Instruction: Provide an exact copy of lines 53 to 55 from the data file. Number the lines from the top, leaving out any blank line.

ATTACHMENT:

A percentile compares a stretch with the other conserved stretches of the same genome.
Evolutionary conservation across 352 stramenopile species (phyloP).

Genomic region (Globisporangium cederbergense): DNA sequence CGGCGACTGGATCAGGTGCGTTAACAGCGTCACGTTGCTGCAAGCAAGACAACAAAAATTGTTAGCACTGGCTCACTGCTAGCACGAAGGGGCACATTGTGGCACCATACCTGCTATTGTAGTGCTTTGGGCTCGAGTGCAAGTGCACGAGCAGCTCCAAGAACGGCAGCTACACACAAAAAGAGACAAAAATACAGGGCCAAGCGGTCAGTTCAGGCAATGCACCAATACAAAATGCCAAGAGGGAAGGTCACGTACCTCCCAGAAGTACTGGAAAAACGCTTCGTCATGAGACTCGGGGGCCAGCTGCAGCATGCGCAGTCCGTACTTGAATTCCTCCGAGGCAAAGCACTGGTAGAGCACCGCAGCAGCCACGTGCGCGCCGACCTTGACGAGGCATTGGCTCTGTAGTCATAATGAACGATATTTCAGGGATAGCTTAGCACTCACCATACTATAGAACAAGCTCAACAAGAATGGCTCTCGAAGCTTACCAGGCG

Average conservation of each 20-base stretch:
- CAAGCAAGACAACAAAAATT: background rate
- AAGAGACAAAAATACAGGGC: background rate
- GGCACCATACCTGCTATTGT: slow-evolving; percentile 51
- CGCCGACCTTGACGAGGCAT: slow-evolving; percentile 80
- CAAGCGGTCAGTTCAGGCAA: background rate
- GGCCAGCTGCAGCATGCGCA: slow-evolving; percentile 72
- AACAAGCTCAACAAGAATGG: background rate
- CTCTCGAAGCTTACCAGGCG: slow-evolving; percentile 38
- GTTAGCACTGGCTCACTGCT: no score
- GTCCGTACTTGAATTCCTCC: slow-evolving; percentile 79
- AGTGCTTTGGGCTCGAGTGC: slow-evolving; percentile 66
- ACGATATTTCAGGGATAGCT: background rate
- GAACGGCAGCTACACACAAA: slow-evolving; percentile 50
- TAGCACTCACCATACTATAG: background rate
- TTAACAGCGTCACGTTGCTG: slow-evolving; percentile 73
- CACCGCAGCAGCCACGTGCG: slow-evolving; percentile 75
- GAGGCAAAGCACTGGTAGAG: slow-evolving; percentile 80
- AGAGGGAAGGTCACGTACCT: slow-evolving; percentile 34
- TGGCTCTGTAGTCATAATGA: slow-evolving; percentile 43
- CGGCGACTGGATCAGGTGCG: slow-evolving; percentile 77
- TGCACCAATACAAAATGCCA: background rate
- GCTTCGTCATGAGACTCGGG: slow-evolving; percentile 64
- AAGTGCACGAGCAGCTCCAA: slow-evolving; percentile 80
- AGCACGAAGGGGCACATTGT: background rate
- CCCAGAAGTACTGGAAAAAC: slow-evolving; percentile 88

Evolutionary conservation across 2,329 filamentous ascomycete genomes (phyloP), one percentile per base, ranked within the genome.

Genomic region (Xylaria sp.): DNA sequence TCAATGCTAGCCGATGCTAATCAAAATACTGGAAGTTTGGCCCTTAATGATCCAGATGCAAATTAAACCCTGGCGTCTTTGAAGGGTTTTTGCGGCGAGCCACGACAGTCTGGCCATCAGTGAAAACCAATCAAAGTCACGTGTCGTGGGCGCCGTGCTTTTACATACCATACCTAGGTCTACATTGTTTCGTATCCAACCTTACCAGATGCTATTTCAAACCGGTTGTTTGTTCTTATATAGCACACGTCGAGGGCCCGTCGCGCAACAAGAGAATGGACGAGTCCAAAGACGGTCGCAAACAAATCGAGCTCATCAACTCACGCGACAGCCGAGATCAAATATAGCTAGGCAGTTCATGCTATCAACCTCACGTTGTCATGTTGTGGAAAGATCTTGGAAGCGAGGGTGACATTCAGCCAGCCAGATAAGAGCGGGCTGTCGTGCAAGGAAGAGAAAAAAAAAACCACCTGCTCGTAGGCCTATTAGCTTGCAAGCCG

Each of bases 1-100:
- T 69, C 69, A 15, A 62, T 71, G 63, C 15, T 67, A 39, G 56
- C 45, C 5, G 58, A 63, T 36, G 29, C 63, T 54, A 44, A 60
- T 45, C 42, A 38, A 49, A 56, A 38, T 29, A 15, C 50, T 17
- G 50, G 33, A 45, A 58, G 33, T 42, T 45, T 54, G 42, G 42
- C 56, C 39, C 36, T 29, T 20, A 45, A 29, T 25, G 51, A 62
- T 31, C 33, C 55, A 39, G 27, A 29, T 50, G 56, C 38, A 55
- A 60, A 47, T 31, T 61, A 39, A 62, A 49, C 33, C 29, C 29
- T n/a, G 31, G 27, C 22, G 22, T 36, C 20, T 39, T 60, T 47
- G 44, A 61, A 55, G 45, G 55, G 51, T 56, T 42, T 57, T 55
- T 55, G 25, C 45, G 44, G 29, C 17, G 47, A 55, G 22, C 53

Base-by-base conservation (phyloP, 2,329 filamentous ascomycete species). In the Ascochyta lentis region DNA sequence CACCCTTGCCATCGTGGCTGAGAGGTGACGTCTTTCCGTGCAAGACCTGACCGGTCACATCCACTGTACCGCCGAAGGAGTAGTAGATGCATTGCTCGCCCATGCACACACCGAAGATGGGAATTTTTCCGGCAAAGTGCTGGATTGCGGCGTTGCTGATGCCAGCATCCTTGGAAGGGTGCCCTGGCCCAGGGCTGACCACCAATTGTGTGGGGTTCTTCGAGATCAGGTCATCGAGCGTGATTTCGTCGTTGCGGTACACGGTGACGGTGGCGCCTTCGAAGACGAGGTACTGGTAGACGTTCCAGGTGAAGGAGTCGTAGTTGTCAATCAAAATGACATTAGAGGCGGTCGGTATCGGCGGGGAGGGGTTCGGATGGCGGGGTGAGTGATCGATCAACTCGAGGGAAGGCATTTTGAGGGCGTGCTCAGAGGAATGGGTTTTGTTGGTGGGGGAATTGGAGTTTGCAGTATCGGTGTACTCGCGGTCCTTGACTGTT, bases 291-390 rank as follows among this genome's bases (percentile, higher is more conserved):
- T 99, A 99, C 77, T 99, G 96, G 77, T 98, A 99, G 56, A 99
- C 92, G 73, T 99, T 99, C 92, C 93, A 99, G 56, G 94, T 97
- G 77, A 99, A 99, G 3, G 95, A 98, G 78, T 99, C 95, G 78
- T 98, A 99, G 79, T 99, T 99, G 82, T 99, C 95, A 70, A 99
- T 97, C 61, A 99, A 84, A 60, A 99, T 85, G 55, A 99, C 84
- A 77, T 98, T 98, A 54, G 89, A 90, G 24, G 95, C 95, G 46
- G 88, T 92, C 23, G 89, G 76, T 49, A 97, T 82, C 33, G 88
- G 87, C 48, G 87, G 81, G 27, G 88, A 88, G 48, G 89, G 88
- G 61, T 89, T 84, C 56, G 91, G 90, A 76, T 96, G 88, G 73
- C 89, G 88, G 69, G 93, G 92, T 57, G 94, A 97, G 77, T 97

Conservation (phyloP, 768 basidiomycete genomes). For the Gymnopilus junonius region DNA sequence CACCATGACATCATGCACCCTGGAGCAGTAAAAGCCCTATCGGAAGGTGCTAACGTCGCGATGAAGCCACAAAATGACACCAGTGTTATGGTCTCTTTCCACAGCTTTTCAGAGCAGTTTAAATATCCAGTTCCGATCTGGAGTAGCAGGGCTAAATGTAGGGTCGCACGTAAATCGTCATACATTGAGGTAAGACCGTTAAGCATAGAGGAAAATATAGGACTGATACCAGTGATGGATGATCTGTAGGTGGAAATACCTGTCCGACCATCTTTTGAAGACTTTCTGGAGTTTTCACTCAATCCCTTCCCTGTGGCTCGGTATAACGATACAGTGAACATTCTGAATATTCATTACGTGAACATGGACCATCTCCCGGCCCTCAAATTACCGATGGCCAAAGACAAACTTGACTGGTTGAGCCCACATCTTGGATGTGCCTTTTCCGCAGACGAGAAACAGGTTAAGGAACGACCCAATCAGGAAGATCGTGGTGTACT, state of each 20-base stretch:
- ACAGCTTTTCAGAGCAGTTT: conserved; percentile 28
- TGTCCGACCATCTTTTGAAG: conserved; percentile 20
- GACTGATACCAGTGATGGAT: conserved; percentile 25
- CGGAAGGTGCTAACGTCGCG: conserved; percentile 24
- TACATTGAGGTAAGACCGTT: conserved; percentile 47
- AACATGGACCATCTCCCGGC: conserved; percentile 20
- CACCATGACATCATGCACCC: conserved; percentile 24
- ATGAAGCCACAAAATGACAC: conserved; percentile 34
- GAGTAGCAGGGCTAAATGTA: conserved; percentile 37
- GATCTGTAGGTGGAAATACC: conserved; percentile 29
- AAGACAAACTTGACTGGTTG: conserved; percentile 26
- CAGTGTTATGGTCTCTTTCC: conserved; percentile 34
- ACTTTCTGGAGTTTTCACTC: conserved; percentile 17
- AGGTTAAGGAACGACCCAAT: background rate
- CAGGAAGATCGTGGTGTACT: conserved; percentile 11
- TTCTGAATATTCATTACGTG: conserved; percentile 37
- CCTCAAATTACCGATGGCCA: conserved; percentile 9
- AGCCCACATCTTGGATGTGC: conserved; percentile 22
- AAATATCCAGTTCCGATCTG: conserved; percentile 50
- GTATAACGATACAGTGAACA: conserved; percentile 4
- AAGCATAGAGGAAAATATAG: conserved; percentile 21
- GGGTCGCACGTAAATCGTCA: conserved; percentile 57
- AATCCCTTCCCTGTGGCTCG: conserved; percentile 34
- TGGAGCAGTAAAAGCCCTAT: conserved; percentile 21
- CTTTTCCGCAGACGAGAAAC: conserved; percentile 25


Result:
- C 89, G 88, G 69, G 93, G 92, T 57, G 94, A 97, G 77, T 97

Conservation (phyloP, 768 basidiomycete genomes). For the Gymnopilus junonius region DNA sequence CACCATGACATCATGCACCCTGGAGCAGTAAAAGCCCTATCGGAAGGTGCTAACGTCGCGATGAAGCCACAAAATGACACCAGTGTTATGGTCTCTTTCCACAGCTTTTCAGAGCAGTTTAAATATCCAGTTCCGATCTGGAGTAGCAGGGCTAAATGTAGGGTCGCACGTAAATCGTCATACATTGAGGTAAGACCGTTAAGCATAGAGGAAAATATAGGACTGATACCAGTGATGGATGATCTGTAGGTGGAAATACCTGTCCGACCATCTTTTGAAGACTTTCTGGAGTTTTCACTCAATCCCTTCCCTGTGGCTCGGTATAACGATACAGTGAACATTCTGAATATTCATTACGTGAACATGGACCATCTCCCGGCCCTCAAATTACCGATGGCCAAAGACAAACTTGACTGGTTGAGCCCACATCTTGGATGTGCCTTTTCCGCAGACGAGAAACAGGTTAAGGAACGACCCAATCAGGAAGATCGTGGTGTACT, state of each 20-base stretch:
- ACAGCTTTTCAGAGCAGTTT: conserved; percentile 28